Stack Overflow is a community of 4.7 million programmers, just like you, helping each other.

Join them; it only takes a minute:

Sign up
Join the Stack Overflow community to:
  1. Ask programming questions
  2. Answer and help your peers
  3. Get recognized for your expertise

Normally when using Lucene you set a search query and Lucene gives you some results where you can receive the score for each document.

In my case I want to change this procedure: I have a tuple of my database and want to pass it to Lucene to receive the score for that certain tuple in a Lucene index. Is this possible? And does anyone know how? ;)

Edit: Of course I want the score of my tuple in relation to a certain search query...

share|improve this question
Relative scores have no semantic meaning in lucene. – Reactormonk Mar 27 '12 at 15:09
Of course I would want the score for my tuple in relation to a certain search query! I'm sorry I didn't mention that. – odaa Apr 2 '12 at 9:50
up vote 2 down vote accepted

I suppose your tuple maps to a document in Lucene index. A document by itself has no score associated with it; it only gets scored relative to a specific query. How exactly do you want to encode your tuple's score? As document boost, or maybe a superposition of field boosts (I assume that you map your tuple members to document fields) + document boost?

So, you have a tuple and a query Q (possibly a complex one) and you need the score of the document from the index that corresponds to that tuple. First fetch the doc id of that document using a simple query (BooleanQuery of TermQueries); then invoke IndexSearcher.explain(Query,int) -- this will give you its score without actually executing Q.

share|improve this answer
Thanks for your answer! I think my problem is to search for a certain Document in my Lucene index. Do I have to make a query search first and check whether my Document is contained in the results? That isn't very efficient, is it? And you said that I should set a custom Similarity object. That is for changing the score, isn't it? But I'm fine with the normal score, I think... ;) Or why should I change the score? – odaa Apr 2 '12 at 9:48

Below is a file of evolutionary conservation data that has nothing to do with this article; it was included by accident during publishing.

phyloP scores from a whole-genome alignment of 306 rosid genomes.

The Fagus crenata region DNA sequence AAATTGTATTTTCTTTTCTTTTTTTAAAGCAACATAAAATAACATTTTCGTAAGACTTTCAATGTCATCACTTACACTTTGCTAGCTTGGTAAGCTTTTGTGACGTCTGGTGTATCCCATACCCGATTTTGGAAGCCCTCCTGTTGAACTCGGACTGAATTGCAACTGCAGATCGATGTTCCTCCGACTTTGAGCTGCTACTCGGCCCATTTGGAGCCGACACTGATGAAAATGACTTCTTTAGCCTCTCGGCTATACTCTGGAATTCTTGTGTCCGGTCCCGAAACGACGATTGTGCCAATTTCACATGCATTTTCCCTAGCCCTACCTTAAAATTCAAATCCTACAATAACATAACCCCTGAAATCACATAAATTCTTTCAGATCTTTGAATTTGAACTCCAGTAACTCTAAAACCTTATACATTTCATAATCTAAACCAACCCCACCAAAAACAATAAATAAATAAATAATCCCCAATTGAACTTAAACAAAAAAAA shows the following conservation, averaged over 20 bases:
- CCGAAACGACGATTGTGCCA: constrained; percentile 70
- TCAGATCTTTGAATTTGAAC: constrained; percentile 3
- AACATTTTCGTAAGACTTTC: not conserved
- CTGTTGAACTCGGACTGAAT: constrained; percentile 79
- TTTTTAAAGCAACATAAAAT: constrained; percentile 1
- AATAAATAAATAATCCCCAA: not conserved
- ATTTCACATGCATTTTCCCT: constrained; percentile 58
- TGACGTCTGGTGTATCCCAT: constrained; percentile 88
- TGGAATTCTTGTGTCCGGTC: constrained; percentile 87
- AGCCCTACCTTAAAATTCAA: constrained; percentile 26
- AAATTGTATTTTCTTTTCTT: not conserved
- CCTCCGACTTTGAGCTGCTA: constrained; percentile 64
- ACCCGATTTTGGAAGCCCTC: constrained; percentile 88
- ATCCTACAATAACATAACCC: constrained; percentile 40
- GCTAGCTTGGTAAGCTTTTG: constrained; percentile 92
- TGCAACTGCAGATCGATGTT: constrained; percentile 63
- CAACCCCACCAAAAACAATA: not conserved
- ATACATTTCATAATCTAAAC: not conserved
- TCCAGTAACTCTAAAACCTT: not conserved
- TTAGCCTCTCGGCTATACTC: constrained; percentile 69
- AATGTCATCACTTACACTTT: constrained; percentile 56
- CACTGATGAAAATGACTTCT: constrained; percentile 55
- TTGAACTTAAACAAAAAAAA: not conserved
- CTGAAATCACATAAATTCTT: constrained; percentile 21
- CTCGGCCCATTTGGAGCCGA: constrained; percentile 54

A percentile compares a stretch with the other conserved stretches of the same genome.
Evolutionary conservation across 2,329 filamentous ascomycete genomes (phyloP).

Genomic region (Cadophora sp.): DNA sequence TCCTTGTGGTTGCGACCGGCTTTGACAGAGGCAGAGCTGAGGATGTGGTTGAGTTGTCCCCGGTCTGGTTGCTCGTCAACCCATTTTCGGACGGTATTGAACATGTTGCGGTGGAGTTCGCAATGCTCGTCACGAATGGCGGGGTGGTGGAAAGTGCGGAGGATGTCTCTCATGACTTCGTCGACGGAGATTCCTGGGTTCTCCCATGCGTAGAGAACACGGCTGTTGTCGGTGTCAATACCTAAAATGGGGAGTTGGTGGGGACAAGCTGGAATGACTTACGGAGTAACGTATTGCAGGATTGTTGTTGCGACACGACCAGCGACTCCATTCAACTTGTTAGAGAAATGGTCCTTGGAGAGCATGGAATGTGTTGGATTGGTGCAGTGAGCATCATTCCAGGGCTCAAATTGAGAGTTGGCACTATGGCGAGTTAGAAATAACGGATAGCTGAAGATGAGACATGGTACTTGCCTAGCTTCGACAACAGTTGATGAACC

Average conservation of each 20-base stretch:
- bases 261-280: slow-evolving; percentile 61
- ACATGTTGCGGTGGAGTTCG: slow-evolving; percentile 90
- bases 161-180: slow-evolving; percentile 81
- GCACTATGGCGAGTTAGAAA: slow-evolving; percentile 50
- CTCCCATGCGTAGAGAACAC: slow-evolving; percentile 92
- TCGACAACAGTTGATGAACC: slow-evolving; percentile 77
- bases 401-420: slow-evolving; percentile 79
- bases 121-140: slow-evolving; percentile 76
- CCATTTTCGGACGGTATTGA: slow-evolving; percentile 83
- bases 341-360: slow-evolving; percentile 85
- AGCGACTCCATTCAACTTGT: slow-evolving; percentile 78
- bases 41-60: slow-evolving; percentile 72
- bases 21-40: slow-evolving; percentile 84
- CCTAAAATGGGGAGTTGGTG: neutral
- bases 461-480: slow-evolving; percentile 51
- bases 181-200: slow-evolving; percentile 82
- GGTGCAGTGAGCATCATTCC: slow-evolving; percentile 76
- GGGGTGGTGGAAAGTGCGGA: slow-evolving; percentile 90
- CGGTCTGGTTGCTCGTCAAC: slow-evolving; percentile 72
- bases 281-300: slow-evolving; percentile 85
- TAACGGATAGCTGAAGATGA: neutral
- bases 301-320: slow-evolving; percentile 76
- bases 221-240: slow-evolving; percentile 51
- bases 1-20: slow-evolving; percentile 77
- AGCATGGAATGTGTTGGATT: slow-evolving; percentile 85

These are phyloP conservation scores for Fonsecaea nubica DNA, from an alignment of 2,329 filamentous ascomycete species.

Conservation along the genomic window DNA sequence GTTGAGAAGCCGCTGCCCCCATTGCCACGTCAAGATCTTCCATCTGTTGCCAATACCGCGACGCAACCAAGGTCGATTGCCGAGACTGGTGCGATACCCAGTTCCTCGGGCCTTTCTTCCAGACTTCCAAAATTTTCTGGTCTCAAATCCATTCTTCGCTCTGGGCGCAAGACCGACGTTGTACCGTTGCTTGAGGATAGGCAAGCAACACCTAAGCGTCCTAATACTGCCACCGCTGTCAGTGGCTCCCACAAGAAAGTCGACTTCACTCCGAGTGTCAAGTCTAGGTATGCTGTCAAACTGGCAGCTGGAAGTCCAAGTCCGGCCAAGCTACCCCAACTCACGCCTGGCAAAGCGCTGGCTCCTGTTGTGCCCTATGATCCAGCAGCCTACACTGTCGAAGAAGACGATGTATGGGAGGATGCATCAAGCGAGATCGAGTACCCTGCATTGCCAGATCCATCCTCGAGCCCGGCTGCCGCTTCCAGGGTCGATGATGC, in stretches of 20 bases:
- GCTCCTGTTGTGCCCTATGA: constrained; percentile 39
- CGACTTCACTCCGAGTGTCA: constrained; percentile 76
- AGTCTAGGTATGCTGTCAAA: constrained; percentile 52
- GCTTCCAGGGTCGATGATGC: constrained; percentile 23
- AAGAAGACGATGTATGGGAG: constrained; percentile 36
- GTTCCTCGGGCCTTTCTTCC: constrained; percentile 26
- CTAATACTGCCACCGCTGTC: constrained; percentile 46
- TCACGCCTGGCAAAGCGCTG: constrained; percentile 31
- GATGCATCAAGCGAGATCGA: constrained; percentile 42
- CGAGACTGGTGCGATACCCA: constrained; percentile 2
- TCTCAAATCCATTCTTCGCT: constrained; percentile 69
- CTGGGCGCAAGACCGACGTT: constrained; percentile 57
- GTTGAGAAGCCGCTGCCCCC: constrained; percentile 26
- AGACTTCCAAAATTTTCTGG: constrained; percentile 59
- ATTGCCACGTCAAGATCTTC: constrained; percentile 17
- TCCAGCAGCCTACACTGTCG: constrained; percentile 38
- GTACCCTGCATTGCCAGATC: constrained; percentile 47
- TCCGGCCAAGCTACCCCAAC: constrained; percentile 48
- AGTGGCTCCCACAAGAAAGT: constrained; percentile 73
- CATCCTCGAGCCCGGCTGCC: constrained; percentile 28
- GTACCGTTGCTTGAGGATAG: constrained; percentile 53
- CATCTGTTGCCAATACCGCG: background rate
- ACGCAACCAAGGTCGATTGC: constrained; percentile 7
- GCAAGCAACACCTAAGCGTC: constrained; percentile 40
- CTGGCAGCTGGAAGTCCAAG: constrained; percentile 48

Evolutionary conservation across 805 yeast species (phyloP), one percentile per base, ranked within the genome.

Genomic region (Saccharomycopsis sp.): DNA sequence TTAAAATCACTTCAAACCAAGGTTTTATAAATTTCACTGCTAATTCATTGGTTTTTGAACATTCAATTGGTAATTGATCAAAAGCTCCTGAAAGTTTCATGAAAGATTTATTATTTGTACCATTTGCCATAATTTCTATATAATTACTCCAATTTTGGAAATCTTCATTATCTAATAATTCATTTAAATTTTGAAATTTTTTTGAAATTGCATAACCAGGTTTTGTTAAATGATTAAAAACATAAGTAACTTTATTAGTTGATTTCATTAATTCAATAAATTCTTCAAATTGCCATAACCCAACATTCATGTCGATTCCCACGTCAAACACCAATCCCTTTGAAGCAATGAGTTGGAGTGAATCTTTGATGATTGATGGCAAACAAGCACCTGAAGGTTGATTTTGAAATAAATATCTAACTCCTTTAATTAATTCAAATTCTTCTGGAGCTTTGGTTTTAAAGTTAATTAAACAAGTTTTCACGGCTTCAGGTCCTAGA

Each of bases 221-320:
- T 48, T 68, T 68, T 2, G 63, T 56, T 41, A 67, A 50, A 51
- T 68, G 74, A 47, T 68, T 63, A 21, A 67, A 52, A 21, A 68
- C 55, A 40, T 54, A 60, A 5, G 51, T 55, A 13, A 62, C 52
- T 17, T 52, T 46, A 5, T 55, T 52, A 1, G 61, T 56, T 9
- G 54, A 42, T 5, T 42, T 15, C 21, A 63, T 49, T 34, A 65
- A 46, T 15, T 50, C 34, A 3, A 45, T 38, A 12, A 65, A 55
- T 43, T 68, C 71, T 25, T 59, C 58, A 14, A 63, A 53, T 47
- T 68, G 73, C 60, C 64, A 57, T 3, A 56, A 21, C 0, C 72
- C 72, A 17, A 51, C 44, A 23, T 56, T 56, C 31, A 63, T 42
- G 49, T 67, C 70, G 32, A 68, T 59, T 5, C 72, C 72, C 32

Maybe you just need to adjust your viewpoint when working with Lucene. Executing a TermQuery (or a BooleanQuery thereof) is not searching, but fetching. It is blazingly fast. As for Similarity, by default you get the effects of field norm, term frequency and inverse document frequency factored in. If that's what you want, then you don't need a custom Similarity. – Marko Topolnik Apr 2 '12 at 12:54
Yeah, that is more of what I wanted. :) But I still don't understand how I could get that certain Document related to my tuple. It would be easy if my tuple had a primary key but that's not neccessarily required. Or what did you mean by "simple query"? – odaa Apr 3 '12 at 13:43
You should give us more details then. What I supposed was that you are indexing those tuples in Lucene mapping tuple members to distinct Document fields, so at least the tuple as a whole forms a composite unique key. If you make a BooleanQuery constraining each field to a specific value, you are sure to get either zero or one result from Lucene. – Marko Topolnik Apr 3 '12 at 13:50
I'm sorry i should have switched on my brain. ;) I'll try that now... – odaa Apr 3 '12 at 14:11

Your Answer


By posting your answer, you agree to the privacy policy and terms of service.

Not the answer you're looking for? Browse other questions tagged or ask your own question.